Feeds

SAP slams Oracle Sun's control of Java

Backs open-source JVM

High performance access to file storage

SAP has criticized Sun Microsystems for its control of the group that drives Java, just as rival Oracle is poised to take full control of the body.

In a blog posting, the company's chief technology officer slammed the Java Community Process (JCP) for being "heavily dominated" by Sun to the detriment of everybody else.

Vishal Sikka said Oracle - preparing to buy Sun - now has a "unique opportunity" to turn the JCP in to an independent body, similar to the open-source Eclipse Foundation.

In case Sikka hadn't noticed, Eclipse is also dominated by another big company - IBM.

Sikka has also called on Oracle to open source the Java Virtual Machine (JVM) and put it under an independent board with a license that's friendly to closed-source companies like SAP.

By way of incentive, Sikka promised SAP would commit to making "significant" investments in the form of engineering and financial resources for Java and the new group.

In his blog, Sikka pleaded the case that Java is the lifeblood of the IT industry, and that Java should be free of any encumbrances to permit fair competition between compatible implementations.

The JCP has taken plenty of heat in recent years from open-sourcers and individuals who've complained that its board is dominated by big companies who control the roadmap and intellectual property that goes into Java. Also, that the JCP moves too slowly to modernize Java while most decisions take place in smoke-filled back rooms.

This, they argue, has hurt Java. It has slowed the pace of innovation and allowed licenses to be maintained on parts of Java - the test compatibly kits in particular - that cannot be used with open source projects such as the Apache Software Foundation's Project Harmony. The ASF project is working on, guess what, an open-source JVM.

Throughout this, SAP - which made a strategic decision to adopt Java in 2001 - has remained absolutely silent.

Clearly, though, SAP - a company whose executives are pretty anonymous and not given to making public statements - is now rattled by the prospect that its biggest and most boisterous rival is poised to take a controlling stake on the technology its NetWeaver middleware platform is strategically committed to. Oracle is also committed to Java, and it battles SAP NetWeaver with its own middleware in addition to the company's business applications.

SAP is one company that Oracle's senior management regularly beats up on and brags about stealing customers from.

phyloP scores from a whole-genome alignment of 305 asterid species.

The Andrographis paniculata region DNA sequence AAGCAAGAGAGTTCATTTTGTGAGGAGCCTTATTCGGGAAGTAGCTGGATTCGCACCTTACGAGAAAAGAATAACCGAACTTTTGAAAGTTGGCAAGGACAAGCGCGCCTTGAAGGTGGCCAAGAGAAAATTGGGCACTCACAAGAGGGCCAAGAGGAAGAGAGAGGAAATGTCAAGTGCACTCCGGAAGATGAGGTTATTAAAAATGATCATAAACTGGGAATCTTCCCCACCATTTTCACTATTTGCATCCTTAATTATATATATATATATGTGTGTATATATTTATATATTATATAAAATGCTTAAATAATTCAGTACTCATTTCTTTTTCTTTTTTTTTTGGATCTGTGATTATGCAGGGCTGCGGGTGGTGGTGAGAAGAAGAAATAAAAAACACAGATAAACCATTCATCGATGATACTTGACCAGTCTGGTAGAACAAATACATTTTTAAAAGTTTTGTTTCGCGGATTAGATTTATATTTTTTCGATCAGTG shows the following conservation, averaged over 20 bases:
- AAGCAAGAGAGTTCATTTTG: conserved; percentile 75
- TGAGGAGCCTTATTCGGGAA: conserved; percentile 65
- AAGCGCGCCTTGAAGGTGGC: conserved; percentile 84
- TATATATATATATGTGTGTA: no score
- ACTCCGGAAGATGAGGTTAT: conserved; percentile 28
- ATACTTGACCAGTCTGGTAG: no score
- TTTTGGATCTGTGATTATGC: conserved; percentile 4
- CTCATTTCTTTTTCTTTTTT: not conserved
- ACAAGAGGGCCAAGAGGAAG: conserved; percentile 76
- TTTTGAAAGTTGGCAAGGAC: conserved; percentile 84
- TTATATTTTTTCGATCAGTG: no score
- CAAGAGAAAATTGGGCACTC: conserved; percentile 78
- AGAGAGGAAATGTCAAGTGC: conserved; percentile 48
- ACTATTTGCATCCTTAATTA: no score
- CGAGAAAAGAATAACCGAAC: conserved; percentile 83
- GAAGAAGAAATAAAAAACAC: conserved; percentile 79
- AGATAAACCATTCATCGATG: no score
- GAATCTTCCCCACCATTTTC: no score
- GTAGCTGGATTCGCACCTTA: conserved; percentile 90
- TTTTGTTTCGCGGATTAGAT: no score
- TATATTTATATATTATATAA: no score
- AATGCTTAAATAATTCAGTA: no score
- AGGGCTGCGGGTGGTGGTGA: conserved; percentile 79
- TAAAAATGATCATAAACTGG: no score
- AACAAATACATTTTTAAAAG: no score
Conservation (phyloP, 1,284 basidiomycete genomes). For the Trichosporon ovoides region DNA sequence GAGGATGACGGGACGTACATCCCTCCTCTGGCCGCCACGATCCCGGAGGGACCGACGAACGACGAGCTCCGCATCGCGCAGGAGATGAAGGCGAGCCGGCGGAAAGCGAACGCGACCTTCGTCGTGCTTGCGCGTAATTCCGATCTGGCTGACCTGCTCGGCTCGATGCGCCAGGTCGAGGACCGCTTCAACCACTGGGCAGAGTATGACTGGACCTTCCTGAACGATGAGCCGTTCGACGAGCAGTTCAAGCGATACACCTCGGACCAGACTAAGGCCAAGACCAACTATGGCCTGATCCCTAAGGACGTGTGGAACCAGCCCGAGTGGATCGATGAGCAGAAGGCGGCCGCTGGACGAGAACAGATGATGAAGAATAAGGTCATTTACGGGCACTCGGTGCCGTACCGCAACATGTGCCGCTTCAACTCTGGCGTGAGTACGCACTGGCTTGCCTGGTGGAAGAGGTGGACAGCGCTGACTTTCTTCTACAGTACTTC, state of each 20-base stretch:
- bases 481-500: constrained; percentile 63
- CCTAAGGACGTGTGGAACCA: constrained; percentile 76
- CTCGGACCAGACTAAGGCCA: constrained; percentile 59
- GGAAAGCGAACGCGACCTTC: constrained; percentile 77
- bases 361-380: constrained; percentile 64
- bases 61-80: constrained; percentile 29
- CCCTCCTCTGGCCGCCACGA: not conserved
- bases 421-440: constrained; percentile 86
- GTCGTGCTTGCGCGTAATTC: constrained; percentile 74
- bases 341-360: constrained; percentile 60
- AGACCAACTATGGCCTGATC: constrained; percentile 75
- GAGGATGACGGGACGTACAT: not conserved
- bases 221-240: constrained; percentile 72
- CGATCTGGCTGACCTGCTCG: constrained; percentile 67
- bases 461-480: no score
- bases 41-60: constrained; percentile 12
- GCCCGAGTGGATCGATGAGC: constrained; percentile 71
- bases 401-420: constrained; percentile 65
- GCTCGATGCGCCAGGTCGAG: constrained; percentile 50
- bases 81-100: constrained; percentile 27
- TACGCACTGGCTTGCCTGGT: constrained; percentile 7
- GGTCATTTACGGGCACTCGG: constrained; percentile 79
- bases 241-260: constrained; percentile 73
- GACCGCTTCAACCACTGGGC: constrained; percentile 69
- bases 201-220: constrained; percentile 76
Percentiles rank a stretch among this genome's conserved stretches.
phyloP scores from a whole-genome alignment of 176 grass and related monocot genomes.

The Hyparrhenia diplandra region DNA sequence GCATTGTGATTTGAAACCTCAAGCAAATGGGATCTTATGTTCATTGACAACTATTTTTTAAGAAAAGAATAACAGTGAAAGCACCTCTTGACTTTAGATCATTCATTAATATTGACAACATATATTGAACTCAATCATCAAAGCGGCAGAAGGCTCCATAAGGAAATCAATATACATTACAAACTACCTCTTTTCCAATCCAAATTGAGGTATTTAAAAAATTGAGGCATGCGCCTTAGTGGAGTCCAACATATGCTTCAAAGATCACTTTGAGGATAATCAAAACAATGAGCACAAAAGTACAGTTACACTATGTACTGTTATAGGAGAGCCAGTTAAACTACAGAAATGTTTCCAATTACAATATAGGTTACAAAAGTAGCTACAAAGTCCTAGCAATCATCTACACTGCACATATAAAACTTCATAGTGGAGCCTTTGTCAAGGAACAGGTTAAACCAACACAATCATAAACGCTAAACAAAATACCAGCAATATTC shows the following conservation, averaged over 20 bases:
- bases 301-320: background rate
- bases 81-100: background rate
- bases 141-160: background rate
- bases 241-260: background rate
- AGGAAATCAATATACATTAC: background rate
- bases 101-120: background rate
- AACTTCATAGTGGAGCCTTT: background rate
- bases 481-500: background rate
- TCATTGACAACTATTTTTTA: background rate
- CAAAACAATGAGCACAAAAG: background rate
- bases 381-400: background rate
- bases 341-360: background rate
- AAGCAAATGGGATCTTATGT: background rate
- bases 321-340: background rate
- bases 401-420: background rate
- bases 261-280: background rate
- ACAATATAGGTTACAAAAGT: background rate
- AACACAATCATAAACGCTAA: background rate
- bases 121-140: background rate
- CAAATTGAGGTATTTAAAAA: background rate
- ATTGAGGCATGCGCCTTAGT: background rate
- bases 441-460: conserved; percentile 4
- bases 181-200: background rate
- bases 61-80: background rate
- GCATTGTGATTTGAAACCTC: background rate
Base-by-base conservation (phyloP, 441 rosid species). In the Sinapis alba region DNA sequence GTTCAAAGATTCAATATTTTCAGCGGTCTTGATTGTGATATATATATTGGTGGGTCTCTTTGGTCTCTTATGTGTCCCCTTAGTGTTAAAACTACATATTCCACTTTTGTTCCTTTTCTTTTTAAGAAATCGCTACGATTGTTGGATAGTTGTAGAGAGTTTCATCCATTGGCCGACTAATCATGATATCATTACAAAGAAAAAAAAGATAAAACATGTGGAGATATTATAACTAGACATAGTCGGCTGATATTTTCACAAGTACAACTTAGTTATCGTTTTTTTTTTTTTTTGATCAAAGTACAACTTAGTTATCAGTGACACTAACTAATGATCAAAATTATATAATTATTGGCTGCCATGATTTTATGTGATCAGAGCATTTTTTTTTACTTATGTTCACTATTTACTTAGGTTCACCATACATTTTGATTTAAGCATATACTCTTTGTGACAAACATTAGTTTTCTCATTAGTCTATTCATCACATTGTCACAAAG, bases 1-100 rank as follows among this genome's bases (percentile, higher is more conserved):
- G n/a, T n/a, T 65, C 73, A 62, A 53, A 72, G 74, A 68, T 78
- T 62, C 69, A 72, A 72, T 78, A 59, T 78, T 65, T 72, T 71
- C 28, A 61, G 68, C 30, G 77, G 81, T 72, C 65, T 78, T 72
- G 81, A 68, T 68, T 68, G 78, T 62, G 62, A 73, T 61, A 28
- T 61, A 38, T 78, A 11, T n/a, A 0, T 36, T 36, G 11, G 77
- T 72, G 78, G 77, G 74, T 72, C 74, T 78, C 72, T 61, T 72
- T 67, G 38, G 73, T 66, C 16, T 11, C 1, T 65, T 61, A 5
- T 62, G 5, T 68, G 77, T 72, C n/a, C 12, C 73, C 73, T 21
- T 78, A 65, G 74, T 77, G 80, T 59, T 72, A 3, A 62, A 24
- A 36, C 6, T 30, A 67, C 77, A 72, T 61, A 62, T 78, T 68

Oracle will inherit all of Sun's JCP powers if, or when, its $5.6bn offer to buy the giant is approved by European regulators. Sun retains a right of veto over Java in the JCP while its employees dominate the Java Specification Requests (JSRs) for new features in the language and platform.

The Reg has been told that Oracle has had talks with JCP members to explain its plans for the group, but these talks have been locked under an NDA so details have not yet emerged. ®

High performance access to file storage

More from The Register

next story
Windows 8.1, which you probably haven't upgraded to yet, ALREADY OBSOLETE
Pre-Update versions of new Windows version will no longer support patches
Android engineer: We DIDN'T copy Apple OR follow Samsung's orders
Veep testifies for Samsung during Apple patent trial
OpenSSL Heartbleed: Bloody nose for open-source bleeding hearts
Bloke behind the cockup says not enough people are helping crucial crypto project
Microsoft lobs pre-release Windows Phone 8.1 at devs who dare
App makers can load it before anyone else, but if they do they're stuck with it
Half of Twitter's 'active users' are SILENT STALKERS
Nearly 50% have NEVER tweeted a word
Windows XP still has 27 per cent market share on its deathbed
Windows 7 making some gains on XP Death Day
Internet-of-stuff startup dumps NoSQL for ... SQL?
NoSQL taste great at first but lacks proper nutrients, says startup cloud whiz
US taxman blows Win XP deadline, must now spend millions on custom support
Gov't IT likened to 'a Model T with a lot of things on top of it'
Microsoft TIER SMEAR changes app prices whether devs ask or not
Some go up, some go down, Redmond goes silent
prev story

Whitepapers

Securing web applications made simple and scalable
In this whitepaper learn how automated security testing can provide a simple and scalable way to protect your web applications.
Five 3D headsets to be won!
We were so impressed by the Durovis Dive headset we’ve asked the company to give some away to Reg readers.
HP ArcSight ESM solution helps Finansbank
Based on their experience using HP ArcSight Enterprise Security Manager for IT security operations, Finansbank moved to HP ArcSight ESM for fraud management.
The benefits of software based PBX
Why you should break free from your proprietary PBX and how to leverage your existing server hardware.
Mobile application security study
Download this report to see the alarming realities regarding the sheer number of applications vulnerable to attack, as well as the most common and easily addressable vulnerability errors.